In some lucky, freezing parts of the world, this is a time for the licensed collective madness called winter carnivals. In German-speaking Switzerland, the prelude to Lent named Fasnacht or Fastnacht gives the famously orderly Swiss an excuse for escaping their usual selves in ritualised abandon and disciplined bacchanals – all dressed up in fantasy.
We suspect that it was in this state of mind that a Swiss correspondent of post-Gutenberg’s sent us a link to one of the most unlikely obituaries we have ever read. It might have been written specially for Fasnacht – in deepest sympathy with the spirit of this celebration – even if it is an actual encapsulation in a London newspaper of the life of a 1960s English rocker we confess we had never heard of.
What is it about the life of Reg Presley of the Troggs that makes us especially ashamed of our ignorance? These extracts (below) will explain, to anyone too busy to read the original — who will want to know that the Larry Page mentioned in our first clip was the group’s manager.
Two conclusions occurred to us when, frantic for oxygen, we reached the obituary’s end:
(i) It would seem that long before the villainous internet killed culture — if you believe some of our fulminating, fuddy-duddy, cultural guardians — our era’s counterpart for sumptuously graphic Chaucerian language, describing essential functions of the human body, entailed using a single word beginning with the sixth letter of the alphabet a lot. Okay, an awful lot — through mindless, spontaneous repetition.
(ii) It was not some ignorant online – Amazon! — reviewer but a professional dead-tree critic in faraway 1971 who pronounced rocker Reg the equal of the most venerated writer in the French literary canon.
Page dressed his protégés in loud striped suits and urged them to maintain an impeccable image offstage. Presley, a moderate drinker who smoked, by his own estimation, an average of 80 a day for most of his life, never took illegal drugs. But Page was also particularly insistent that the group refrain from swearing. With time, the musicians found this stricture more difficult to adhere to.
In the late 1960s, a studio engineer secretly kept the tape rolling while The Troggs were airing musical differences between takes. The recording begins on an optimistic note, with one member explaining that: “This is a f—— number one. It f—— is. This is a number f—— one, and if this bastard don’t go, I f—— retire. I f—— do. Bollocks. But it f—— well won’t be unless we spend a little bit of f—— thought and imagination to f—— make it a f—— number one. You’ve got to sprinkle a little bit of f—— fairy dust over the bastard.”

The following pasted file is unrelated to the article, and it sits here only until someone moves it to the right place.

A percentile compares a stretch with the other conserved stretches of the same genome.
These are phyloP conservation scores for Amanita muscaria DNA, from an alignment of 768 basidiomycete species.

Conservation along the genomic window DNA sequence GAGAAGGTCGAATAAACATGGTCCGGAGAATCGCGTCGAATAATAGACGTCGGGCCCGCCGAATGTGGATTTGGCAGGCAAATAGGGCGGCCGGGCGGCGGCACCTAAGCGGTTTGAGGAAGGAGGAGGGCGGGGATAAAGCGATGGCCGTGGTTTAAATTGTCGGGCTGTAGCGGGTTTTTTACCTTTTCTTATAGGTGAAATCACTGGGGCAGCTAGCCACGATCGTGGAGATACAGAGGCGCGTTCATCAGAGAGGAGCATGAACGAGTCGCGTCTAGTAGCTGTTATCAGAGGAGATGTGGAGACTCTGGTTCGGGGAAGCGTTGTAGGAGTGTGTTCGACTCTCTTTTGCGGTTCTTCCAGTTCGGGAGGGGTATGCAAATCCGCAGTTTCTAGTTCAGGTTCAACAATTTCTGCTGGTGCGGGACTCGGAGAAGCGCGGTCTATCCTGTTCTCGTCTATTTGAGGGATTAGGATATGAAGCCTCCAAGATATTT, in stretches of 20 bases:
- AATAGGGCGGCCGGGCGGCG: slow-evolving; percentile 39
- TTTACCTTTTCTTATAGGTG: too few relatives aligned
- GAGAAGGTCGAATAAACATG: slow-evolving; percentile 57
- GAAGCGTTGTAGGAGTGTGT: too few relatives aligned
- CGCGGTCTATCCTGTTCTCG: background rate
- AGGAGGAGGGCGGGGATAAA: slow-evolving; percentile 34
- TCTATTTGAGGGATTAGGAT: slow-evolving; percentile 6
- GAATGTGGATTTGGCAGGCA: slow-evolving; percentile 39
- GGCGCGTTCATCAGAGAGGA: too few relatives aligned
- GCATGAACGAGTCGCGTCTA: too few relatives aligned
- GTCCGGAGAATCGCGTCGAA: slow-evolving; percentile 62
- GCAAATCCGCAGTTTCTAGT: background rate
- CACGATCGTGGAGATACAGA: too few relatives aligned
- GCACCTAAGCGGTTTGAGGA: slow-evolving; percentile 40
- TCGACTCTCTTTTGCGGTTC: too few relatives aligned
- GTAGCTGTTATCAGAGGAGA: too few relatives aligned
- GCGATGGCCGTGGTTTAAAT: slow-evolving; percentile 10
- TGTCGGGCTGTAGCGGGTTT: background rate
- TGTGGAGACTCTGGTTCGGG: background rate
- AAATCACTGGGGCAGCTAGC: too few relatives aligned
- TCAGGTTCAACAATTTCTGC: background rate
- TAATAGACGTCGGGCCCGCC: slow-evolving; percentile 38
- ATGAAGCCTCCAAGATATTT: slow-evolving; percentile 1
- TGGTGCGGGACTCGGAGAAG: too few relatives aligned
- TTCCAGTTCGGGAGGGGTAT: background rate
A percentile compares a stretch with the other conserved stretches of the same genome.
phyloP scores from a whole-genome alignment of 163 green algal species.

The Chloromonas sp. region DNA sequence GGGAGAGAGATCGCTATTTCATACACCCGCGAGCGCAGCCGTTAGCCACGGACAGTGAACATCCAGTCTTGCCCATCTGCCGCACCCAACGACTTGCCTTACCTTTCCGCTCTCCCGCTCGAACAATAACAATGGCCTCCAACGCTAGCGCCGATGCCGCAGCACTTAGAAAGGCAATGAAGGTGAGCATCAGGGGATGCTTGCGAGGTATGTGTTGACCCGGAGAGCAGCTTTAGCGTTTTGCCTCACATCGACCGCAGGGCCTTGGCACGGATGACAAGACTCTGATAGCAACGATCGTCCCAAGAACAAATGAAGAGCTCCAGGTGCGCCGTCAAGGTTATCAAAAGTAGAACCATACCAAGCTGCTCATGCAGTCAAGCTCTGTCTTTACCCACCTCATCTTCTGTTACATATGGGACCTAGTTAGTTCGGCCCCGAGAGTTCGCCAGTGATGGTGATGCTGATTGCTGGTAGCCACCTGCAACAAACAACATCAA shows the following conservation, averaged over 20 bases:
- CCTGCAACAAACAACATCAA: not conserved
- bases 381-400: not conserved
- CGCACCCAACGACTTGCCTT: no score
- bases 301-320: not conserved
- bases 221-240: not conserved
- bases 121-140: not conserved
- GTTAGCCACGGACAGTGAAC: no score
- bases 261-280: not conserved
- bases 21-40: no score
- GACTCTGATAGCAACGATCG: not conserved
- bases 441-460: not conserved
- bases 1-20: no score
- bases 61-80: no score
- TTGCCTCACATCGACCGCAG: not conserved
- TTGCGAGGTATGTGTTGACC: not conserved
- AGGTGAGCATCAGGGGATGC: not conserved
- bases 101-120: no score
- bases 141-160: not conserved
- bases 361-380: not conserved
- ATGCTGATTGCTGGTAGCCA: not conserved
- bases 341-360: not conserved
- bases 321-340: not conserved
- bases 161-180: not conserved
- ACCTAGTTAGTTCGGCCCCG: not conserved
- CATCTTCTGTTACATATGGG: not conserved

Later in the discussion (ironically the song in question, never released, was entitled Tranquillity) a note of disharmony begins to creep in. Presley offers some advice to Ronnie Bond, the band’s drummer. “You can say that,” Bond responds, “all f—— night. Just shut your f—— mouth for five minutes. Don’t keep f—— ranting down that f—— microphone. F— me, Reg. Just f— off and let me keep going f—— through it. I know it ain’t f—— right. I can f—— hear it ain’t right you —-. F— me. When I f—— hear it in my f—— head, that that’s what I’ve gotta f—— do, then I’ll do it. You big pranny.”
“The Troggs’ Tapes”, as the bootlegged session became known, became one of their most enduringly popular recordings. Parodied in a scene of Rob Reiner’s 1984 comedy This is Spinal Tap, it was eventually issued legally, as a bonus CD in Archaeology, a 1992 boxed set of the group’s collected works. “I was a bit annoyed about the tape at the time,” Reg Presley said, “because it was a while before we knew it even existed. We found out in a pub, in west London. This bloke came up to us and said: ‘You’re the Troggs, aren’t you? Have a listen to this.’”
Presley was informed that pirated copies of the 11-minute tape, unpurged of its 114 expletives, had been eagerly purchased by his rivals in the music business, and that black market vendors were reporting a more satisfactory level of customer feedback than was usual with a Troggs recording.
This was unfair. For Wild Thing, With a Girl Like You and Any Way That You Want Me were outstanding singles which inspired a host of performers, including Iggy Pop. The late American writer Lester Bangs even went so far as to publish a 25,000 word eulogy to The Troggs, which hailed them as the godfathers of punk and called their music “holy”. At one point Bangs, whose critical instincts occasionally betrayed his prodigious consumption of narcotics, compared Reg Presley to Marcel Proust.
When discussing space travel, Presley tended to depart from the standard vernacular, referring to interstellar craft as “the bugger” or “the bastard”, and to interplanetary communications systems as “tackle”. In 1994 he claimed to have obtained footage of a metallic disc seen hovering over crops, an object which, he said, was “nosin’ around at corn height”, and “sniffin’ around the field”. This, he argued, was “one of the little fellers – the ones with the big cow eyes, which in UFO circles we call the greys. I’ve got a sneaking feeling that they are engineered by aliens who can see the future; if they know a woman is going to lose a baby they take it and they convert it. They put in a bit of extra brain. Maybe no vocal. But they can mind-read you.”
If an alien craft landed and offered to abduct him, Presley reflected in 2006, “I hope I would have the bottle to go. Because I’d like to ask them a lot of bloody questions. And they’ve probably got all the answers. These beings may be 20 million years in advance of us. What kind of technology must they have? You could come back to earth and not know a soul on the planet. But perhaps you would have seen something that would help save the whole human race. And maybe some people have done that.”